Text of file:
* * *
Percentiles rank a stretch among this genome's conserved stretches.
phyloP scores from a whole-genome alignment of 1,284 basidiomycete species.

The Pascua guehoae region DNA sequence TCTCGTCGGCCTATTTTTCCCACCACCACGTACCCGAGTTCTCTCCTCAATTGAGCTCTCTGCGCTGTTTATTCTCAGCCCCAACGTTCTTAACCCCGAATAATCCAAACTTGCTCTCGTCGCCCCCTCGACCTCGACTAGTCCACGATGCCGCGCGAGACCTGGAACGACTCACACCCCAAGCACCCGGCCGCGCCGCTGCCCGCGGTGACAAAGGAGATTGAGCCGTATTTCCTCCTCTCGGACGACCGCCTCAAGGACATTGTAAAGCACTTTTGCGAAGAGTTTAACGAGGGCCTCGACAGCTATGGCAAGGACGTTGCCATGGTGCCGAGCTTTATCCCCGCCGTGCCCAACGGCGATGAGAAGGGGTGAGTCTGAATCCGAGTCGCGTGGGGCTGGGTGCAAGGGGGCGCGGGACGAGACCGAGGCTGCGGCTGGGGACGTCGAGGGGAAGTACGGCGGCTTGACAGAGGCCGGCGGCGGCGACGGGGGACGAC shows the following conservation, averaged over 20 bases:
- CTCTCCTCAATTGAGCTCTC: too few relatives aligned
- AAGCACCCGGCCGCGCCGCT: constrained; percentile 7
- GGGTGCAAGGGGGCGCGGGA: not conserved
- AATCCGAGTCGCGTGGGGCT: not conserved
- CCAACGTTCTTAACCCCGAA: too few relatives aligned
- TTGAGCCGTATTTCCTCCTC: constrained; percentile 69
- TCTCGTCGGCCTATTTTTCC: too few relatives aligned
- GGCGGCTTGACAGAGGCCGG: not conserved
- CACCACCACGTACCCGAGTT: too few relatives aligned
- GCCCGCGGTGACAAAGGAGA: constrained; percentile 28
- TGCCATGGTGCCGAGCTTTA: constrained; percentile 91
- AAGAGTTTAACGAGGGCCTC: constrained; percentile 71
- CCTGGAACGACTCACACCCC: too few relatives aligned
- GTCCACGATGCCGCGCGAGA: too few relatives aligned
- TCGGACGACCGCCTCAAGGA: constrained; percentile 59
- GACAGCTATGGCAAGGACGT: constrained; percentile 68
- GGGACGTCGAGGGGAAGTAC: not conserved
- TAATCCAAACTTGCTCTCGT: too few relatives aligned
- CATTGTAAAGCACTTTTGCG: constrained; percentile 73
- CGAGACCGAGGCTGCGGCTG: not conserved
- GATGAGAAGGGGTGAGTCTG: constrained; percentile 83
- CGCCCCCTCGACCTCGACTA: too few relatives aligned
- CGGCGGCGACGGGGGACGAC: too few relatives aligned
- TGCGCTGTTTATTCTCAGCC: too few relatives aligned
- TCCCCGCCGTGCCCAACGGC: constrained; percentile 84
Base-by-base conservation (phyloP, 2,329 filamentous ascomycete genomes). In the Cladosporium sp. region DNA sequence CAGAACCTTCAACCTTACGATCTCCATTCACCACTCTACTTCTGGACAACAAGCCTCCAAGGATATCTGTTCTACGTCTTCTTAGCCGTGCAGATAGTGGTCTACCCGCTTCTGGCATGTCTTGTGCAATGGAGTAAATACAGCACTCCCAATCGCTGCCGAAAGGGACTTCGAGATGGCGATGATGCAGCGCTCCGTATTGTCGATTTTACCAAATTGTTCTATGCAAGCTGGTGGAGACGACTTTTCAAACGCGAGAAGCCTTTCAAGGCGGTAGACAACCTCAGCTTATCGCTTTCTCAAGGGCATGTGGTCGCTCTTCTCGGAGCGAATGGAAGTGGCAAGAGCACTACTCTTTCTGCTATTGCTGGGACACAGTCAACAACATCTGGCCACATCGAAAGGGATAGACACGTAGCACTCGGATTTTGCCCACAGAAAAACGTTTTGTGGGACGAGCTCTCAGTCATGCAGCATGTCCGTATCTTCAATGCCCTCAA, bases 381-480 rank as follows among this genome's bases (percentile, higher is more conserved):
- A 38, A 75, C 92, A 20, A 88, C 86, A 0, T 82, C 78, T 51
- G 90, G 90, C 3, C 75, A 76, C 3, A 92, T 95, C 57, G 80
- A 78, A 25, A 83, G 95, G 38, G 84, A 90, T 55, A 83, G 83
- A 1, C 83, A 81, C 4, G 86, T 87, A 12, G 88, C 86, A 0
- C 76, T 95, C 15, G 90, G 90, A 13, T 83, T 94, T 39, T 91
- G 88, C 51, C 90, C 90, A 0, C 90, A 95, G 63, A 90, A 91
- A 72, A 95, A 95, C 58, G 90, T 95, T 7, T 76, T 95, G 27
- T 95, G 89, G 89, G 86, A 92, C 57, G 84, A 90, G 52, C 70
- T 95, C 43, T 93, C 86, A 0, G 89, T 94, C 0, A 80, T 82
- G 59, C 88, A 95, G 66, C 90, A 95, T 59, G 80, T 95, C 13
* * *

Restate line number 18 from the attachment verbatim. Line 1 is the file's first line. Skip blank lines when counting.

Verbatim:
- TCGGACGACCGCCTCAAGGA: constrained; percentile 59